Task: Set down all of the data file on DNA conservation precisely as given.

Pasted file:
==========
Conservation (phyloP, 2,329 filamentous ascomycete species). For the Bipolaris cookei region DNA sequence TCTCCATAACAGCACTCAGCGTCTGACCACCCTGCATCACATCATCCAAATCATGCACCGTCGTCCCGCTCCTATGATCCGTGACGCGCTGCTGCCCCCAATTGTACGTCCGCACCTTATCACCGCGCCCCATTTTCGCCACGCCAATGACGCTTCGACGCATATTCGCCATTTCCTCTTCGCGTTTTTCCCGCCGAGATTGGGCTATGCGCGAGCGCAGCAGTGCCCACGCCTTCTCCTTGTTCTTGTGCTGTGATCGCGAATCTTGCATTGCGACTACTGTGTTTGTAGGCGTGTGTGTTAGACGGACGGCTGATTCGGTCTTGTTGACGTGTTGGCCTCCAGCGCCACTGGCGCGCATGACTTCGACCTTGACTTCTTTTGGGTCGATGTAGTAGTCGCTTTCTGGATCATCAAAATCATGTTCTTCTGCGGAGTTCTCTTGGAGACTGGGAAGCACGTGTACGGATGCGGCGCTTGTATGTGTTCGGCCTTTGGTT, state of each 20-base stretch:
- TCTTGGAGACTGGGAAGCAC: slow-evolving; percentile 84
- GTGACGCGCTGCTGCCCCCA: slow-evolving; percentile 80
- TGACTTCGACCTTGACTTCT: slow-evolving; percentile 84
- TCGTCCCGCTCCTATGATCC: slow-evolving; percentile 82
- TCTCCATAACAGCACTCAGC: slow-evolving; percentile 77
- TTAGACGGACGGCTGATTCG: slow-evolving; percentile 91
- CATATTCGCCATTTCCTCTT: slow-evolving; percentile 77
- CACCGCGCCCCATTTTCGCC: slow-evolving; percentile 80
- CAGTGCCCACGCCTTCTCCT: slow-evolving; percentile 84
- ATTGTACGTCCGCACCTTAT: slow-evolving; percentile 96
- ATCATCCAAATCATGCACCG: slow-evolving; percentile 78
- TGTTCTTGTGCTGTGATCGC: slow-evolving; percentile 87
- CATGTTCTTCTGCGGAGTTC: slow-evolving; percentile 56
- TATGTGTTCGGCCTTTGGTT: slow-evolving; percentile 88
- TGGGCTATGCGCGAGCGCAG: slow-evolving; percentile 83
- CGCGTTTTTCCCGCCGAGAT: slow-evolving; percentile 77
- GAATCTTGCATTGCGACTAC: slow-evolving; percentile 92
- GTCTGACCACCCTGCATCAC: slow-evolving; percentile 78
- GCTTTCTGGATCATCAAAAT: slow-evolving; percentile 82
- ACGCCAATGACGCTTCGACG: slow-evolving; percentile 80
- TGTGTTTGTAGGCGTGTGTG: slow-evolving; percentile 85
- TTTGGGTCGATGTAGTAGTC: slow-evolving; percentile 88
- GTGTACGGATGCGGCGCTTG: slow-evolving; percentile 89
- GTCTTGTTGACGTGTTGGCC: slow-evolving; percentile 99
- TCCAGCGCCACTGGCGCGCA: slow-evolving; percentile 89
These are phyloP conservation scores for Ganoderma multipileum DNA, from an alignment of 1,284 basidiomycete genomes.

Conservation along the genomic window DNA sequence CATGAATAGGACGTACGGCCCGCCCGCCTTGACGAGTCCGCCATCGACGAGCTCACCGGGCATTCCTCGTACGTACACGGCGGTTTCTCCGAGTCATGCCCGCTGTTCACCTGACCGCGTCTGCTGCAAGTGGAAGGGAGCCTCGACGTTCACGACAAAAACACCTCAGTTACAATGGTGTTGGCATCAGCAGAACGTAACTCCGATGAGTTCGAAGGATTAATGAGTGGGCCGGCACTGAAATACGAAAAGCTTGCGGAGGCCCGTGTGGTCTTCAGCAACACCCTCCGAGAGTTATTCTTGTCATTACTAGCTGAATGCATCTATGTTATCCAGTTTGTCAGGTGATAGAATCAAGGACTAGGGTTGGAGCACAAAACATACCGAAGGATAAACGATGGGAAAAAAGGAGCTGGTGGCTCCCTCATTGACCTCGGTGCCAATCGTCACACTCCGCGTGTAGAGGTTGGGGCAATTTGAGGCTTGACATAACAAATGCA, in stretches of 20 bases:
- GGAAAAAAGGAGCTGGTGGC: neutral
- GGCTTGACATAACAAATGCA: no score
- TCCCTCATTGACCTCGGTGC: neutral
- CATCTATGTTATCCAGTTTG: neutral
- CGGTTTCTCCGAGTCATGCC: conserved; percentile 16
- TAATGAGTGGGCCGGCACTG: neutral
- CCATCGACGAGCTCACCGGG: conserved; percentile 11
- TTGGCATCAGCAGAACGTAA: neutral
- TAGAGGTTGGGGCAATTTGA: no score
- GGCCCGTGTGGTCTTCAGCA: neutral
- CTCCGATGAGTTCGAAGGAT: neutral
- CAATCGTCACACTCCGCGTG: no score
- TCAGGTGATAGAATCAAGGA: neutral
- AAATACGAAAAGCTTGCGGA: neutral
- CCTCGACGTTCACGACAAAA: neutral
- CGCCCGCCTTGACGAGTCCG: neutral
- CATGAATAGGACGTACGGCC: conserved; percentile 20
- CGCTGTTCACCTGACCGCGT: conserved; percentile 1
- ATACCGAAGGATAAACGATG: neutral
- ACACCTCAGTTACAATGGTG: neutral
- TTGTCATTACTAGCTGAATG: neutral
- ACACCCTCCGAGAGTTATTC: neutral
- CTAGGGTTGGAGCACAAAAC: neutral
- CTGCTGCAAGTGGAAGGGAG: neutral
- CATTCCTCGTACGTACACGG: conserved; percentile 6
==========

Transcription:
Conservation (phyloP, 2,329 filamentous ascomycete species). For the Bipolaris cookei region DNA sequence TCTCCATAACAGCACTCAGCGTCTGACCACCCTGCATCACATCATCCAAATCATGCACCGTCGTCCCGCTCCTATGATCCGTGACGCGCTGCTGCCCCCAATTGTACGTCCGCACCTTATCACCGCGCCCCATTTTCGCCACGCCAATGACGCTTCGACGCATATTCGCCATTTCCTCTTCGCGTTTTTCCCGCCGAGATTGGGCTATGCGCGAGCGCAGCAGTGCCCACGCCTTCTCCTTGTTCTTGTGCTGTGATCGCGAATCTTGCATTGCGACTACTGTGTTTGTAGGCGTGTGTGTTAGACGGACGGCTGATTCGGTCTTGTTGACGTGTTGGCCTCCAGCGCCACTGGCGCGCATGACTTCGACCTTGACTTCTTTTGGGTCGATGTAGTAGTCGCTTTCTGGATCATCAAAATCATGTTCTTCTGCGGAGTTCTCTTGGAGACTGGGAAGCACGTGTACGGATGCGGCGCTTGTATGTGTTCGGCCTTTGGTT, state of each 20-base stretch:
- TCTTGGAGACTGGGAAGCAC: slow-evolving; percentile 84
- GTGACGCGCTGCTGCCCCCA: slow-evolving; percentile 80
- TGACTTCGACCTTGACTTCT: slow-evolving; percentile 84
- TCGTCCCGCTCCTATGATCC: slow-evolving; percentile 82
- TCTCCATAACAGCACTCAGC: slow-evolving; percentile 77
- TTAGACGGACGGCTGATTCG: slow-evolving; percentile 91
- CATATTCGCCATTTCCTCTT: slow-evolving; percentile 77
- CACCGCGCCCCATTTTCGCC: slow-evolving; percentile 80
- CAGTGCCCACGCCTTCTCCT: slow-evolving; percentile 84
- ATTGTACGTCCGCACCTTAT: slow-evolving; percentile 96
- ATCATCCAAATCATGCACCG: slow-evolving; percentile 78
- TGTTCTTGTGCTGTGATCGC: slow-evolving; percentile 87
- CATGTTCTTCTGCGGAGTTC: slow-evolving; percentile 56
- TATGTGTTCGGCCTTTGGTT: slow-evolving; percentile 88
- TGGGCTATGCGCGAGCGCAG: slow-evolving; percentile 83
- CGCGTTTTTCCCGCCGAGAT: slow-evolving; percentile 77
- GAATCTTGCATTGCGACTAC: slow-evolving; percentile 92
- GTCTGACCACCCTGCATCAC: slow-evolving; percentile 78
- GCTTTCTGGATCATCAAAAT: slow-evolving; percentile 82
- ACGCCAATGACGCTTCGACG: slow-evolving; percentile 80
- TGTGTTTGTAGGCGTGTGTG: slow-evolving; percentile 85
- TTTGGGTCGATGTAGTAGTC: slow-evolving; percentile 88
- GTGTACGGATGCGGCGCTTG: slow-evolving; percentile 89
- GTCTTGTTGACGTGTTGGCC: slow-evolving; percentile 99
- TCCAGCGCCACTGGCGCGCA: slow-evolving; percentile 89
These are phyloP conservation scores for Ganoderma multipileum DNA, from an alignment of 1,284 basidiomycete genomes.

Conservation along the genomic window DNA sequence CATGAATAGGACGTACGGCCCGCCCGCCTTGACGAGTCCGCCATCGACGAGCTCACCGGGCATTCCTCGTACGTACACGGCGGTTTCTCCGAGTCATGCCCGCTGTTCACCTGACCGCGTCTGCTGCAAGTGGAAGGGAGCCTCGACGTTCACGACAAAAACACCTCAGTTACAATGGTGTTGGCATCAGCAGAACGTAACTCCGATGAGTTCGAAGGATTAATGAGTGGGCCGGCACTGAAATACGAAAAGCTTGCGGAGGCCCGTGTGGTCTTCAGCAACACCCTCCGAGAGTTATTCTTGTCATTACTAGCTGAATGCATCTATGTTATCCAGTTTGTCAGGTGATAGAATCAAGGACTAGGGTTGGAGCACAAAACATACCGAAGGATAAACGATGGGAAAAAAGGAGCTGGTGGCTCCCTCATTGACCTCGGTGCCAATCGTCACACTCCGCGTGTAGAGGTTGGGGCAATTTGAGGCTTGACATAACAAATGCA, in stretches of 20 bases:
- GGAAAAAAGGAGCTGGTGGC: neutral
- GGCTTGACATAACAAATGCA: no score
- TCCCTCATTGACCTCGGTGC: neutral
- CATCTATGTTATCCAGTTTG: neutral
- CGGTTTCTCCGAGTCATGCC: conserved; percentile 16
- TAATGAGTGGGCCGGCACTG: neutral
- CCATCGACGAGCTCACCGGG: conserved; percentile 11
- TTGGCATCAGCAGAACGTAA: neutral
- TAGAGGTTGGGGCAATTTGA: no score
- GGCCCGTGTGGTCTTCAGCA: neutral
- CTCCGATGAGTTCGAAGGAT: neutral
- CAATCGTCACACTCCGCGTG: no score
- TCAGGTGATAGAATCAAGGA: neutral
- AAATACGAAAAGCTTGCGGA: neutral
- CCTCGACGTTCACGACAAAA: neutral
- CGCCCGCCTTGACGAGTCCG: neutral
- CATGAATAGGACGTACGGCC: conserved; percentile 20
- CGCTGTTCACCTGACCGCGT: conserved; percentile 1
- ATACCGAAGGATAAACGATG: neutral
- ACACCTCAGTTACAATGGTG: neutral
- TTGTCATTACTAGCTGAATG: neutral
- ACACCCTCCGAGAGTTATTC: neutral
- CTAGGGTTGGAGCACAAAAC: neutral
- CTGCTGCAAGTGGAAGGGAG: neutral
- CATTCCTCGTACGTACACGG: conserved; percentile 6